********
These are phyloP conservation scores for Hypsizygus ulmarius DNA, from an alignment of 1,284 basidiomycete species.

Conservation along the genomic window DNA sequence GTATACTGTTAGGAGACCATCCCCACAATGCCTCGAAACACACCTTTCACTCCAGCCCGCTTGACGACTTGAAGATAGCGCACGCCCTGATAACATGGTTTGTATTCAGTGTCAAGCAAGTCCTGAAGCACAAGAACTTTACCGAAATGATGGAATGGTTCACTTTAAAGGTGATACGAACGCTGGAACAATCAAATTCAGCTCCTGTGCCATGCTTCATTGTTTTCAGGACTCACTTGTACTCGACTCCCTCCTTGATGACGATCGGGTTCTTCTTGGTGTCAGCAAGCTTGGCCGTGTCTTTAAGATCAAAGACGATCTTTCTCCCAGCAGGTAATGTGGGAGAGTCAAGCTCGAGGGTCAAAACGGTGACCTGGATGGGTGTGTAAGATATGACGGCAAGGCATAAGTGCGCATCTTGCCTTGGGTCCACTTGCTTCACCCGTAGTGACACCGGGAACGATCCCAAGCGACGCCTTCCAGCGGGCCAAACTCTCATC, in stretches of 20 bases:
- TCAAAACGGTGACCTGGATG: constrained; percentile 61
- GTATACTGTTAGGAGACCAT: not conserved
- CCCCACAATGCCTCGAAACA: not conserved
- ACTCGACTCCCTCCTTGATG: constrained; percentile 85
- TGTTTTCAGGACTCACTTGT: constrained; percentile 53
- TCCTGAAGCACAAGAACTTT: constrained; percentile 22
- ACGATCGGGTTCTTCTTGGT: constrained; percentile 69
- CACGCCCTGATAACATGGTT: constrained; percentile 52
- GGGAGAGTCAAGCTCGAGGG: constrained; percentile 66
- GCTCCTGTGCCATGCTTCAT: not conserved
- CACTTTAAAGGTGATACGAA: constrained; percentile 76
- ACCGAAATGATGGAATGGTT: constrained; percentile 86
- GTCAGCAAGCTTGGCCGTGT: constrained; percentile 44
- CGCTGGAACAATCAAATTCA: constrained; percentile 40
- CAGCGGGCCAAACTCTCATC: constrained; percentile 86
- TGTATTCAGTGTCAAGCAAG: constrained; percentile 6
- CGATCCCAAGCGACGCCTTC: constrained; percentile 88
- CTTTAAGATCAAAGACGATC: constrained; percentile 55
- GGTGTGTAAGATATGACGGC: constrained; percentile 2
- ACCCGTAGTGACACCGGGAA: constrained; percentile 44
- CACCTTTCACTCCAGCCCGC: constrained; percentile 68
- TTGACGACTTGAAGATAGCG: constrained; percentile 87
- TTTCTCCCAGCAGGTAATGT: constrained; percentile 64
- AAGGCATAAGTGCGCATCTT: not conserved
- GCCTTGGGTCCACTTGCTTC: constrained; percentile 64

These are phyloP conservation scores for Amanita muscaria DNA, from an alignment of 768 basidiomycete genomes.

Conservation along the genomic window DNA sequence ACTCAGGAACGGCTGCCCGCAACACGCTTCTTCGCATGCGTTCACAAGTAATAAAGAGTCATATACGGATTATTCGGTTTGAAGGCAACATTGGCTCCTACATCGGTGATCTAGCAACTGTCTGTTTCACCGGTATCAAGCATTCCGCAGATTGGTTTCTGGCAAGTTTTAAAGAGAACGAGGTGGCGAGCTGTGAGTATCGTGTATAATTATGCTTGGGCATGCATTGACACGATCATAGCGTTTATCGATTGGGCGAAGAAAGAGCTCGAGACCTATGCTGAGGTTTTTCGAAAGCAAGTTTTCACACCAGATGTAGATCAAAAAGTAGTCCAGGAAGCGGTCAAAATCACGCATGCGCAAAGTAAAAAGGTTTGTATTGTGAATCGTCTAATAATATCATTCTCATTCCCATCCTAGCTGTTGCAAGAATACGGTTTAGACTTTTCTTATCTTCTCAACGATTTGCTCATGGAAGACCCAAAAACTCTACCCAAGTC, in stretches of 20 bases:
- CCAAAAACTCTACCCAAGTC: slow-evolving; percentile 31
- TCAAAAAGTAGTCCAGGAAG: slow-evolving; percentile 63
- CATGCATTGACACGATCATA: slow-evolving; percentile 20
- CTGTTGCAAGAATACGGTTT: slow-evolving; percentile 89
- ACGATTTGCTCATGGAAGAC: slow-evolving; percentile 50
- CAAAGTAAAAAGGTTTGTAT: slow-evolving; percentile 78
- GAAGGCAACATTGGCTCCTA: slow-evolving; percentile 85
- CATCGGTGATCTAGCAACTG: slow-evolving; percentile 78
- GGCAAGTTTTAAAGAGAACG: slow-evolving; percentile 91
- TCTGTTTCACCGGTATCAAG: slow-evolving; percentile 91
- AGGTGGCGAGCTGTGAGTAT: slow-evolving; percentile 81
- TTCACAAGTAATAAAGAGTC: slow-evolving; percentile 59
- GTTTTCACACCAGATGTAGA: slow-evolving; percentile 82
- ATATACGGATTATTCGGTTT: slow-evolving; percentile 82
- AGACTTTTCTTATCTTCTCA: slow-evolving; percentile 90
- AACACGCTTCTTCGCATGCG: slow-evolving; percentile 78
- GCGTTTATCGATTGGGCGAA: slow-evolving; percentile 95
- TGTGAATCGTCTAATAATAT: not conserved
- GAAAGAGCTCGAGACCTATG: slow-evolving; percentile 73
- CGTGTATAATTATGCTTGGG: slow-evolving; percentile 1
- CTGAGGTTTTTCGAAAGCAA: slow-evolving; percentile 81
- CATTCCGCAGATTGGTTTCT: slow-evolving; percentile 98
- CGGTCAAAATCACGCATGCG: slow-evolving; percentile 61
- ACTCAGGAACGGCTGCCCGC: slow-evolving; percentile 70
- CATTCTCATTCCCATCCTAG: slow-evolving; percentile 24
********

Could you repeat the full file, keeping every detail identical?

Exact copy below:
These are phyloP conservation scores for Hypsizygus ulmarius DNA, from an alignment of 1,284 basidiomycete species.

Conservation along the genomic window DNA sequence GTATACTGTTAGGAGACCATCCCCACAATGCCTCGAAACACACCTTTCACTCCAGCCCGCTTGACGACTTGAAGATAGCGCACGCCCTGATAACATGGTTTGTATTCAGTGTCAAGCAAGTCCTGAAGCACAAGAACTTTACCGAAATGATGGAATGGTTCACTTTAAAGGTGATACGAACGCTGGAACAATCAAATTCAGCTCCTGTGCCATGCTTCATTGTTTTCAGGACTCACTTGTACTCGACTCCCTCCTTGATGACGATCGGGTTCTTCTTGGTGTCAGCAAGCTTGGCCGTGTCTTTAAGATCAAAGACGATCTTTCTCCCAGCAGGTAATGTGGGAGAGTCAAGCTCGAGGGTCAAAACGGTGACCTGGATGGGTGTGTAAGATATGACGGCAAGGCATAAGTGCGCATCTTGCCTTGGGTCCACTTGCTTCACCCGTAGTGACACCGGGAACGATCCCAAGCGACGCCTTCCAGCGGGCCAAACTCTCATC, in stretches of 20 bases:
- TCAAAACGGTGACCTGGATG: constrained; percentile 61
- GTATACTGTTAGGAGACCAT: not conserved
- CCCCACAATGCCTCGAAACA: not conserved
- ACTCGACTCCCTCCTTGATG: constrained; percentile 85
- TGTTTTCAGGACTCACTTGT: constrained; percentile 53
- TCCTGAAGCACAAGAACTTT: constrained; percentile 22
- ACGATCGGGTTCTTCTTGGT: constrained; percentile 69
- CACGCCCTGATAACATGGTT: constrained; percentile 52
- GGGAGAGTCAAGCTCGAGGG: constrained; percentile 66
- GCTCCTGTGCCATGCTTCAT: not conserved
- CACTTTAAAGGTGATACGAA: constrained; percentile 76
- ACCGAAATGATGGAATGGTT: constrained; percentile 86
- GTCAGCAAGCTTGGCCGTGT: constrained; percentile 44
- CGCTGGAACAATCAAATTCA: constrained; percentile 40
- CAGCGGGCCAAACTCTCATC: constrained; percentile 86
- TGTATTCAGTGTCAAGCAAG: constrained; percentile 6
- CGATCCCAAGCGACGCCTTC: constrained; percentile 88
- CTTTAAGATCAAAGACGATC: constrained; percentile 55
- GGTGTGTAAGATATGACGGC: constrained; percentile 2
- ACCCGTAGTGACACCGGGAA: constrained; percentile 44
- CACCTTTCACTCCAGCCCGC: constrained; percentile 68
- TTGACGACTTGAAGATAGCG: constrained; percentile 87
- TTTCTCCCAGCAGGTAATGT: constrained; percentile 64
- AAGGCATAAGTGCGCATCTT: not conserved
- GCCTTGGGTCCACTTGCTTC: constrained; percentile 64

These are phyloP conservation scores for Amanita muscaria DNA, from an alignment of 768 basidiomycete genomes.

Conservation along the genomic window DNA sequence ACTCAGGAACGGCTGCCCGCAACACGCTTCTTCGCATGCGTTCACAAGTAATAAAGAGTCATATACGGATTATTCGGTTTGAAGGCAACATTGGCTCCTACATCGGTGATCTAGCAACTGTCTGTTTCACCGGTATCAAGCATTCCGCAGATTGGTTTCTGGCAAGTTTTAAAGAGAACGAGGTGGCGAGCTGTGAGTATCGTGTATAATTATGCTTGGGCATGCATTGACACGATCATAGCGTTTATCGATTGGGCGAAGAAAGAGCTCGAGACCTATGCTGAGGTTTTTCGAAAGCAAGTTTTCACACCAGATGTAGATCAAAAAGTAGTCCAGGAAGCGGTCAAAATCACGCATGCGCAAAGTAAAAAGGTTTGTATTGTGAATCGTCTAATAATATCATTCTCATTCCCATCCTAGCTGTTGCAAGAATACGGTTTAGACTTTTCTTATCTTCTCAACGATTTGCTCATGGAAGACCCAAAAACTCTACCCAAGTC, in stretches of 20 bases:
- CCAAAAACTCTACCCAAGTC: slow-evolving; percentile 31
- TCAAAAAGTAGTCCAGGAAG: slow-evolving; percentile 63
- CATGCATTGACACGATCATA: slow-evolving; percentile 20
- CTGTTGCAAGAATACGGTTT: slow-evolving; percentile 89
- ACGATTTGCTCATGGAAGAC: slow-evolving; percentile 50
- CAAAGTAAAAAGGTTTGTAT: slow-evolving; percentile 78
- GAAGGCAACATTGGCTCCTA: slow-evolving; percentile 85
- CATCGGTGATCTAGCAACTG: slow-evolving; percentile 78
- GGCAAGTTTTAAAGAGAACG: slow-evolving; percentile 91
- TCTGTTTCACCGGTATCAAG: slow-evolving; percentile 91
- AGGTGGCGAGCTGTGAGTAT: slow-evolving; percentile 81
- TTCACAAGTAATAAAGAGTC: slow-evolving; percentile 59
- GTTTTCACACCAGATGTAGA: slow-evolving; percentile 82
- ATATACGGATTATTCGGTTT: slow-evolving; percentile 82
- AGACTTTTCTTATCTTCTCA: slow-evolving; percentile 90
- AACACGCTTCTTCGCATGCG: slow-evolving; percentile 78
- GCGTTTATCGATTGGGCGAA: slow-evolving; percentile 95
- TGTGAATCGTCTAATAATAT: not conserved
- GAAAGAGCTCGAGACCTATG: slow-evolving; percentile 73
- CGTGTATAATTATGCTTGGG: slow-evolving; percentile 1
- CTGAGGTTTTTCGAAAGCAA: slow-evolving; percentile 81
- CATTCCGCAGATTGGTTTCT: slow-evolving; percentile 98
- CGGTCAAAATCACGCATGCG: slow-evolving; percentile 61
- ACTCAGGAACGGCTGCCCGC: slow-evolving; percentile 70
- CATTCTCATTCCCATCCTAG: slow-evolving; percentile 24